This week, CWC member, Margaret Barnes takes us across many miles and back more than 100 years, to a particularly harsh time in Russian history.
“The coast of East Russia is so remote I could almost believe the world was flat. The sea and sky merge into one another and the only sound is that of the waves and thousands of birds. In our overcrowded world there are few signs of habitation. But it wasn’t always like that. This is as far away from European Russia as you can get and when Russia acquired Sakhalin Island in 1845 they quickly began to use it as a penal colony. Prisoners, both criminal and political, men and women, made the journey on foot, crossing the Urals and then making their way across the central steppes. It took three years in the wet and cold of the Russian winter and the heat of its summers. There was no going back even when they were released.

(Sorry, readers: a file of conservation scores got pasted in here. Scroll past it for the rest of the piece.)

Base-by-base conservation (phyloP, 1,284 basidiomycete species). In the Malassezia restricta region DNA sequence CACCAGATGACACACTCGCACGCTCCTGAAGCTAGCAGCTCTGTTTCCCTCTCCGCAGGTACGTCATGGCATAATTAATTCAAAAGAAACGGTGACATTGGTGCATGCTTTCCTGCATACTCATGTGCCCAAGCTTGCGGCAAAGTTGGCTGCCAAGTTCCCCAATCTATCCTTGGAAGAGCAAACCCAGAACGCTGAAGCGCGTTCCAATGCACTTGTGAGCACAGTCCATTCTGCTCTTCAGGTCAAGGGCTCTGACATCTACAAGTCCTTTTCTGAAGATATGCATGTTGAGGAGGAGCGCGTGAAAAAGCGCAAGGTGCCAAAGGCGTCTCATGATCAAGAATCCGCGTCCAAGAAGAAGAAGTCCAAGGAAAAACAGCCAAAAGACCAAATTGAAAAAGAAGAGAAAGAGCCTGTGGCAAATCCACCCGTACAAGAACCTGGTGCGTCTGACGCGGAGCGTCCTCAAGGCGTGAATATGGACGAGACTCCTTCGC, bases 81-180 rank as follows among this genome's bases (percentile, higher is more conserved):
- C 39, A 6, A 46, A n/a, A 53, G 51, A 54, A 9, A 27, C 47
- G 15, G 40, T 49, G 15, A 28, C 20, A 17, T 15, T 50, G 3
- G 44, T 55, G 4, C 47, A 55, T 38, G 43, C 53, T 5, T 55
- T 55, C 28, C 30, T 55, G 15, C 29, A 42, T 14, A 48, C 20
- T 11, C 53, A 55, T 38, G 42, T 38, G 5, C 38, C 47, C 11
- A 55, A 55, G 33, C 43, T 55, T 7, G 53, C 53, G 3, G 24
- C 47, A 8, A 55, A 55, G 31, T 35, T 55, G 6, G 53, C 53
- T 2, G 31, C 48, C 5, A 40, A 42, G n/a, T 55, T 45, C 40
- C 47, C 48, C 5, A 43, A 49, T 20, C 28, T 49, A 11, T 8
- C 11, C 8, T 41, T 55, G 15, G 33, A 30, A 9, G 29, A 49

There are literary connections even here. In 1889, soon after he was diagnosed as suffering from TB, Chekov went to see the prisons on Sakhalin for himself. It took him three months to get there. Some of his short stories are based on the experiences he had there, such as Ward No 6. He was horrified by what he saw and did what he could for the children born to prisoners and to the soldiers who acted as warders. He established libraries in the schools, donating over two thousand books.
He also wrote about the conditions of the prisoners and his journalism shocked the establishment in Moscow resulting in the authorities ceasing to send prisoners to the island. The reports are published in a book called Sakhalin Island.
I saw the remains of one of the women’s prisons set in a desolate bay by a small lake. The seagulls wheeled overhead round the remains of a lighthouse. An active volcano sent smoke into a dull grey sky. It was hard to imagine anyone had ever lived there.”